The short answer? No. “There are some legal documents that people can do without an attorney, [like a basic will]. But this is not one of them,” Carrozza says.
A prenup is difficult to enforce unless you have your own attorney write it. So your fiancé can’t just hand you a legal document, and ask you to sign it. “That’s one of the classic ways to get out of a prenup—by claiming you did not have an opportunity to consult with your own attorney,” Carrozza says.

For a prenup to be legal, some states require that each of you to retain your own lawyer, and pay your own legal fees.

6. What’s usually included in a prenup?
At its most basic, a prenup will generally specify who gets what in the event of a breakup … including pets. “That is sometimes the biggest sticking point,” Carrozza says.

But a prenup can also help you hash through financial decisions for a happy marriage, like how to divide living expenses. Some prenups even have little hammers for infidelity or weight gain. (Take, for example, actress Jessica Biel’s cheating fee in her prenup with Justin Timberlake.) One thing you can’t specify: child custody, which would not be upheld.

There’s also a provision that’s popular with couples who get married later in life. If you pass away, and your will says that all of your assets should go to your children, by state law your spouse could still get a large chunk of your estate. A prenup can specify that all of your assets will indeed go to your children, as you intended.

7. When is a prenup not necessary?

If you’re both broke, and there’s no prospect of either party earning substantial assets, then don’t worry about it. “If neither party really has significant assets or business interests,” Derrick says, “it’s probably a waste of money and effort.”

8. Can we change the prenup later?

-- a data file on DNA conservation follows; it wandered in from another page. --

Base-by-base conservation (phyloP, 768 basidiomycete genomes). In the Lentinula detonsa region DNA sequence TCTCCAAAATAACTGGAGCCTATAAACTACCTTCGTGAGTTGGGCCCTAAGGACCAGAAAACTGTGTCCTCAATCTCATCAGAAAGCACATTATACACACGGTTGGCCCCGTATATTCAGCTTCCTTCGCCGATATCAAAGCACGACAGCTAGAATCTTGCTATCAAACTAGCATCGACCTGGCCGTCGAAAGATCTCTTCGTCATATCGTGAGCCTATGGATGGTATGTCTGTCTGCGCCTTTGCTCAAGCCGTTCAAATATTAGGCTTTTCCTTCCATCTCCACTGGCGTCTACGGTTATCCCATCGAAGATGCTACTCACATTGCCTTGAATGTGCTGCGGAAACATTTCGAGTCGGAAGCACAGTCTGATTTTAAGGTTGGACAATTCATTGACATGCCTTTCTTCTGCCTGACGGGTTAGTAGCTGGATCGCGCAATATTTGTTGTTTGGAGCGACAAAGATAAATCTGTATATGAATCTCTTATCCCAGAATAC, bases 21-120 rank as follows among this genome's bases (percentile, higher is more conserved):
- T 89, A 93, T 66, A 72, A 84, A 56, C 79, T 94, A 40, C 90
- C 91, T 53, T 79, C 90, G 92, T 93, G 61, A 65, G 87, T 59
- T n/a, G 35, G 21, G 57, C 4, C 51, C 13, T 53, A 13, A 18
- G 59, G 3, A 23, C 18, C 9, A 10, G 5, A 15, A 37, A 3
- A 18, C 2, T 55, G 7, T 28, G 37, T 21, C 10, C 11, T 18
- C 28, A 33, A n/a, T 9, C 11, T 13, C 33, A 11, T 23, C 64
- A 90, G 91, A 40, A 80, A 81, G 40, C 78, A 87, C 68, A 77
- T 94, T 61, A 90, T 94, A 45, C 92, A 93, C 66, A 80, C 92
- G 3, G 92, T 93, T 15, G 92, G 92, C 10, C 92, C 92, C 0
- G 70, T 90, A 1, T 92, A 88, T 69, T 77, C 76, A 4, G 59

Sure—as long as you both agree to it. You’d just revoke the previous agreement, and create a new one. Even better, you can create your original prenup with a timer feature. “A lot of couples draft prenups that disintegrate on their own after, say after 10 years,” Carrozza says. Once this happens, the couple should then revisit the conditions of the prenup.

9. We didn’t get a prenup before we got married. Is it too late to get one now?

“It’s too late for a prenup, but there’s a new species of document called a postnuptial agreement,” Carrozza says. The most common reason for a postnup is to protect the inheritance of the kids you’ve had together.

If you were to get divorced or pass away, the postnup could specify that your ex or surviving spouse get a prenup before remarrying. Then, if he or she got divorced again, what used to be your money or assets goes to your children, instead of the new spouse.

“I’m also asked to draft postnups for a couple that has had an episode of infidelity,” Carrozza says. “The person thinking about giving the transgressor a second chance often does so on the condition that the spouse sign a postnup with a big sledgehammer provision that says, ‘If you do this again, I get 75% of the assets.’ ”

Information shown is for illustrative purposes only and is not intended as investment advice. Please consult a financial or estate professional for advice specific to your situation.